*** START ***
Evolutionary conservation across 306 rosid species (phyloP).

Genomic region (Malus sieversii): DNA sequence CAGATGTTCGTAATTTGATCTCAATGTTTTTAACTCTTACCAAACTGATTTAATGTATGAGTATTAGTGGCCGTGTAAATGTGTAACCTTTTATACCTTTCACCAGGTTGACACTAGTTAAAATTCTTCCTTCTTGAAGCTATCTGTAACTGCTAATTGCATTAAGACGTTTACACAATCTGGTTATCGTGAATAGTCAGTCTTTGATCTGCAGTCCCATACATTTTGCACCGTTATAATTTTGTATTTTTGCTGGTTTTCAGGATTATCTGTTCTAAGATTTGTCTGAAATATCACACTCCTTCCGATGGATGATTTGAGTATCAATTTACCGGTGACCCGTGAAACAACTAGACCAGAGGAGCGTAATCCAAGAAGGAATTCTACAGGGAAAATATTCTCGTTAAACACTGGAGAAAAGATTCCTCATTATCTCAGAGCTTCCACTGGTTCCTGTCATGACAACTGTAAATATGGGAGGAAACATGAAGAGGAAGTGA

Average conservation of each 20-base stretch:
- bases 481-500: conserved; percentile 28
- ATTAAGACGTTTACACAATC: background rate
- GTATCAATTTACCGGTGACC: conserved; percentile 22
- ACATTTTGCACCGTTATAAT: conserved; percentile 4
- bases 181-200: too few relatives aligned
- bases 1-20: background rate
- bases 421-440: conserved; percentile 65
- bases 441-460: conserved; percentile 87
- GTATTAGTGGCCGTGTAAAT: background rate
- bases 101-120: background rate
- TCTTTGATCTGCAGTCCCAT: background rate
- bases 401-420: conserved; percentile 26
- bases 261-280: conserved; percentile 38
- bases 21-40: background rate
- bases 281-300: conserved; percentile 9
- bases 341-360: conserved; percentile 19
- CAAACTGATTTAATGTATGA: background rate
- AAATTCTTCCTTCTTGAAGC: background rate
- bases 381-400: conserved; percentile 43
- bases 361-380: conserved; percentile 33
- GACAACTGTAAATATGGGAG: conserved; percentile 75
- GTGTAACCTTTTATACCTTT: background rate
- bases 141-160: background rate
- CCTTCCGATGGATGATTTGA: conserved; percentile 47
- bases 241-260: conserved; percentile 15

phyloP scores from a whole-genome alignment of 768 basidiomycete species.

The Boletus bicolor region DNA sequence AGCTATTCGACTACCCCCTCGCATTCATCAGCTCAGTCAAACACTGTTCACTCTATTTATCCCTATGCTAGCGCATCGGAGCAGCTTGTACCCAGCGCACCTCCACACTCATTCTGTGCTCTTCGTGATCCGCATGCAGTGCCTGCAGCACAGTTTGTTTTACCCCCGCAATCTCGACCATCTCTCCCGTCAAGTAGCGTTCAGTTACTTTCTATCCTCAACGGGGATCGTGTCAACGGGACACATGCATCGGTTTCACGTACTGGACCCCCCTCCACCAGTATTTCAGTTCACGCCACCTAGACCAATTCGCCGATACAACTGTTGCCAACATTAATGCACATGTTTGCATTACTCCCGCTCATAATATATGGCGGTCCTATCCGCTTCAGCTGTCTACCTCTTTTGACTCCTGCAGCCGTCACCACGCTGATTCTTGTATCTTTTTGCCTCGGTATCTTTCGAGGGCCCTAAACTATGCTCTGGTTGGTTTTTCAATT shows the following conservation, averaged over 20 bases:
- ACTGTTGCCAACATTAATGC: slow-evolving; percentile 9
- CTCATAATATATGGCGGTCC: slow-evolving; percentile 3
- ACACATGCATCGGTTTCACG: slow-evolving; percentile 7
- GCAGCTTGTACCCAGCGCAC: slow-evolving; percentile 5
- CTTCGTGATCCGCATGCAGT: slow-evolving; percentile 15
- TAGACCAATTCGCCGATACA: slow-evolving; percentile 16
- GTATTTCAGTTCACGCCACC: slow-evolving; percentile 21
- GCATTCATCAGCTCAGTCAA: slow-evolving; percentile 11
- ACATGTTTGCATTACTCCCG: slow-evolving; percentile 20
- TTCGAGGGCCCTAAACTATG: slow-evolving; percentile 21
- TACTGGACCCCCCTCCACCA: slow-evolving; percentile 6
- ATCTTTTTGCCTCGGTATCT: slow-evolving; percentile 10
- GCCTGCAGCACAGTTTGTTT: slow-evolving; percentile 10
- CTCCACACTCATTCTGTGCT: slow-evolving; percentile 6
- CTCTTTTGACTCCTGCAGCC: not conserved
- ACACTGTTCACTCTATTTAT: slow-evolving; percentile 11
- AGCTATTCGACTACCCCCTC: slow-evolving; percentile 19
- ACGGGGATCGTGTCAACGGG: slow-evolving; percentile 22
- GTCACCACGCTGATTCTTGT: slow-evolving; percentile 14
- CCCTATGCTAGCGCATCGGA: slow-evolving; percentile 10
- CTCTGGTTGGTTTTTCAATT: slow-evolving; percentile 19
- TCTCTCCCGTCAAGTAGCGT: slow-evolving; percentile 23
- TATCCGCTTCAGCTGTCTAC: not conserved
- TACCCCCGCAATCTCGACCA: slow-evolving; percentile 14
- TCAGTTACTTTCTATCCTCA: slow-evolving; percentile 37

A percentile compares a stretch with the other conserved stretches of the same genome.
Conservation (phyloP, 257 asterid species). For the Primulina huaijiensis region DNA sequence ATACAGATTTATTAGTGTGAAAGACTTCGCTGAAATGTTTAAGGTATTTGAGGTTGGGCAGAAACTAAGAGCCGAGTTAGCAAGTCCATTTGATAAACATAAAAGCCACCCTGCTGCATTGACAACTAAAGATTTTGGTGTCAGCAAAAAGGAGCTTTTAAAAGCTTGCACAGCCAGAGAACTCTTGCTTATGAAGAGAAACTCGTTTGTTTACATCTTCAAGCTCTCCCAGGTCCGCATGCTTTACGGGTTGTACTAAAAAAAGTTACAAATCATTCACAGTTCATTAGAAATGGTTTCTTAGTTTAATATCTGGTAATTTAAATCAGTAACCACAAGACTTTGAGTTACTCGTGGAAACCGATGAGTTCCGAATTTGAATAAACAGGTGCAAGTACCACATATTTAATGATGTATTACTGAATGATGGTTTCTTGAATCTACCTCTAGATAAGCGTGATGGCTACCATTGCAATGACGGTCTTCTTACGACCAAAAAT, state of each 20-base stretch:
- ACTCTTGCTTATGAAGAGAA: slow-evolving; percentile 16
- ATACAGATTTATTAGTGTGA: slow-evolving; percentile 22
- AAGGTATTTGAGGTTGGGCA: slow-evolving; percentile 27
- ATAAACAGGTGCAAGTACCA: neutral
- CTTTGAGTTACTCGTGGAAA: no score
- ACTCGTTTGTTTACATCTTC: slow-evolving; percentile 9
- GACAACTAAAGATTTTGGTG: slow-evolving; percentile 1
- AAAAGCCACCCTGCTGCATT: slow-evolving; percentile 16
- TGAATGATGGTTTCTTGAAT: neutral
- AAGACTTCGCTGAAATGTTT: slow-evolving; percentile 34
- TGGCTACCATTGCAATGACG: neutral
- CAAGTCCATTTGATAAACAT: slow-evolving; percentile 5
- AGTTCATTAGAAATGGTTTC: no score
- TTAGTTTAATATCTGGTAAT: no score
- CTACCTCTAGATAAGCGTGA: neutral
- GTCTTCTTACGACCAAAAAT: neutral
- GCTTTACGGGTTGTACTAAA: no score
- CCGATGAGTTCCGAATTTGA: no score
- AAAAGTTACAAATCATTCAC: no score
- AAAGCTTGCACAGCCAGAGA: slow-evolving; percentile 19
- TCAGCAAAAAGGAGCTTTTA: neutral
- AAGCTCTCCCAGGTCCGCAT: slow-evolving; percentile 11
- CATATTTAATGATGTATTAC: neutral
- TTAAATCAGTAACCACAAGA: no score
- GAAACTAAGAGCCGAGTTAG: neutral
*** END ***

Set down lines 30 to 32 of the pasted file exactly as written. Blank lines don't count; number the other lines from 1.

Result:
The Boletus bicolor region DNA sequence AGCTATTCGACTACCCCCTCGCATTCATCAGCTCAGTCAAACACTGTTCACTCTATTTATCCCTATGCTAGCGCATCGGAGCAGCTTGTACCCAGCGCACCTCCACACTCATTCTGTGCTCTTCGTGATCCGCATGCAGTGCCTGCAGCACAGTTTGTTTTACCCCCGCAATCTCGACCATCTCTCCCGTCAAGTAGCGTTCAGTTACTTTCTATCCTCAACGGGGATCGTGTCAACGGGACACATGCATCGGTTTCACGTACTGGACCCCCCTCCACCAGTATTTCAGTTCACGCCACCTAGACCAATTCGCCGATACAACTGTTGCCAACATTAATGCACATGTTTGCATTACTCCCGCTCATAATATATGGCGGTCCTATCCGCTTCAGCTGTCTACCTCTTTTGACTCCTGCAGCCGTCACCACGCTGATTCTTGTATCTTTTTGCCTCGGTATCTTTCGAGGGCCCTAAACTATGCTCTGGTTGGTTTTTCAATT shows the following conservation, averaged over 20 bases:
- ACTGTTGCCAACATTAATGC: slow-evolving; percentile 9
- CTCATAATATATGGCGGTCC: slow-evolving; percentile 3